Our studies suggest a novel role of DCAMKL-1 in maintaining HCV RNA abundance. The basal expression level of DCAMKL-1 is found to be extremely low or absent in normal hepatocytes. However, active HCV replication, the expression of pluripotency factors, and inflammation and cirrhosis of the liver contribute to its elevated expression. Visualization of DCAMKL-1 by confocal microscopy suggests that this protein is highly enriched in the perinuclear region where colocalization of NS5A-GFP with MTFs is prevalent. While DCAMKL-1 may or may not be directly in contact with replication complexes, our siRNA-based experiments showed that it exerts profound influence on the abundance of both viral RNA and NS5B polymerase. MTFs are polarized polymers of α- and β-tubulin heterodimers that undergo phasic polymerization and depolymerization, and this process is required for cellular transport and cell division (44). It is conceivable that DCAMKL-1, by virtue of its MTF polymerizing and stabilizing activity, may provide microtubule (MT)-dependent transport and fast saltatory movements of replication complexes (RCs) over long distances (14, 15). By promoting RC movement, DCAMKL-1 is likely to increase HCV's replication efficiency. Such a pleiotropic effect may also compensate for architectural distortion created by HCV-induced membranous weblike structures in the cells. Roohvand et al. (44) demonstrated that dynamic polymerization/depolymerization of MTFs also affects postfusion steps of the HCV life cycle. It remains to be investigated whether DCAMKL-1 affects these steps.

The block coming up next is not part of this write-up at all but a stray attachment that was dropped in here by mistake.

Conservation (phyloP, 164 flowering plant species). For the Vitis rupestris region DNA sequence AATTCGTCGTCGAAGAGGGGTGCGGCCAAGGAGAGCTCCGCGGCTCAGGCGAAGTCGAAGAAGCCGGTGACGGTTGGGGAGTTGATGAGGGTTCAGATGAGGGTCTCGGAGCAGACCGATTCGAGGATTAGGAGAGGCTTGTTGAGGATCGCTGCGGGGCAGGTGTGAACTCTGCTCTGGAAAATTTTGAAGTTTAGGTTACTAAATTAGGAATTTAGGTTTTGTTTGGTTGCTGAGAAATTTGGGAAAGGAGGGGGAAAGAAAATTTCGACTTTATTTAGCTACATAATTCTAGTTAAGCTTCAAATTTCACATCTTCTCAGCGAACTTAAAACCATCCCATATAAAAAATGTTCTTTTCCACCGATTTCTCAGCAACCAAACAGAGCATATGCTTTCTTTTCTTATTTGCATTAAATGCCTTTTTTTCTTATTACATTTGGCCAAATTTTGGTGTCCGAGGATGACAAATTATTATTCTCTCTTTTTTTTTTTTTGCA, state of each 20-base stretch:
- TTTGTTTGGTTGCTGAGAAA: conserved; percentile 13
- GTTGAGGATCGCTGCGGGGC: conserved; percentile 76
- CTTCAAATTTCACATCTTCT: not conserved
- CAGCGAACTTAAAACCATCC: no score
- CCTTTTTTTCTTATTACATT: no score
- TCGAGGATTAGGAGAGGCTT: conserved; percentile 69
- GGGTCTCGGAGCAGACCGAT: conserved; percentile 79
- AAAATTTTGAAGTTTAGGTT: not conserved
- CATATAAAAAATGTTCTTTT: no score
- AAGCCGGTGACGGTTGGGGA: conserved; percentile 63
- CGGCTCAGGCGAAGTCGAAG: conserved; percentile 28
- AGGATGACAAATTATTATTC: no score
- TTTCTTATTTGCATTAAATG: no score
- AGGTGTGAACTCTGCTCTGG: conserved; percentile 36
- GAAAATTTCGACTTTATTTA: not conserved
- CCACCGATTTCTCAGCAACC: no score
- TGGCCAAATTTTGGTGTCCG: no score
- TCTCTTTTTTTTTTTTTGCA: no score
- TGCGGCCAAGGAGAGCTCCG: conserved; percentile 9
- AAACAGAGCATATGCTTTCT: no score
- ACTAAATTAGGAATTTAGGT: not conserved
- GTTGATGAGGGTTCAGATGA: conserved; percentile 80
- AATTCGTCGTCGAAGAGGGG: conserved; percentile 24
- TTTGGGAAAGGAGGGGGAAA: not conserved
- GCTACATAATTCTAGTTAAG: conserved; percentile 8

Similar to many solid tumor cell lines, the hepatoma cells used in these studies are expected to contain a subpopulation of CSCs (36). We showed that both GS5 and Huh7.5 cells were able to form solid tumors in athymic nude mice. According to the hierarchical model of cancer, the original phenotypes of CSCs represented in the culture pool must also be maintained in their respective tumors due to their self-renewal. The Western blot and immunohistochemical analyses of tumor xenografts validated this assumption. Each tumor type reflected the original phenotype of the parent culture cells. For example, GS5 cells and their tumor xenografts exhibited higher expression of DCAMKL-1, CK19, and AFP than the control cells or tumors (Fig. 5, ,6,6, and and7).7). The GS5 tumors also showed very high populations of CK19+ AFP− cells (hepatic stem cell-like cells) and CK19+ AFP+ cells (hepatoblast and transit-amplifying cells ). These HCV-induced stem cell-like features were clearly absent in Huh7.5 culture cells and their tumor xenografts. Higher expression of these proteins was also detected in the HCV replicon-expressing FCA4 cell line and the liver tissues obtained from HCV-infected patients. Thus, the retrodifferentiation or acquisition of CSC properties is most likely attributed to HCV rather than mere clonal features of the GS5 and FCA4 cell lines. In fact, overexpression of the reprogramming cassette in the heterogeneous population of Huh7 caused modest increases in both DCAMKL-1 and CK19 within 72 h. A considerable reduction (Fig. 1) in the level of these factors in cured GS5 cells (GS5-C) reiterated this observation. Zhao et al. (62) also observed CK19+ oval cells in HCV-positive liver cirrhosis (47) and coexpression of CK19 and AFP in hepatic progenitor cells.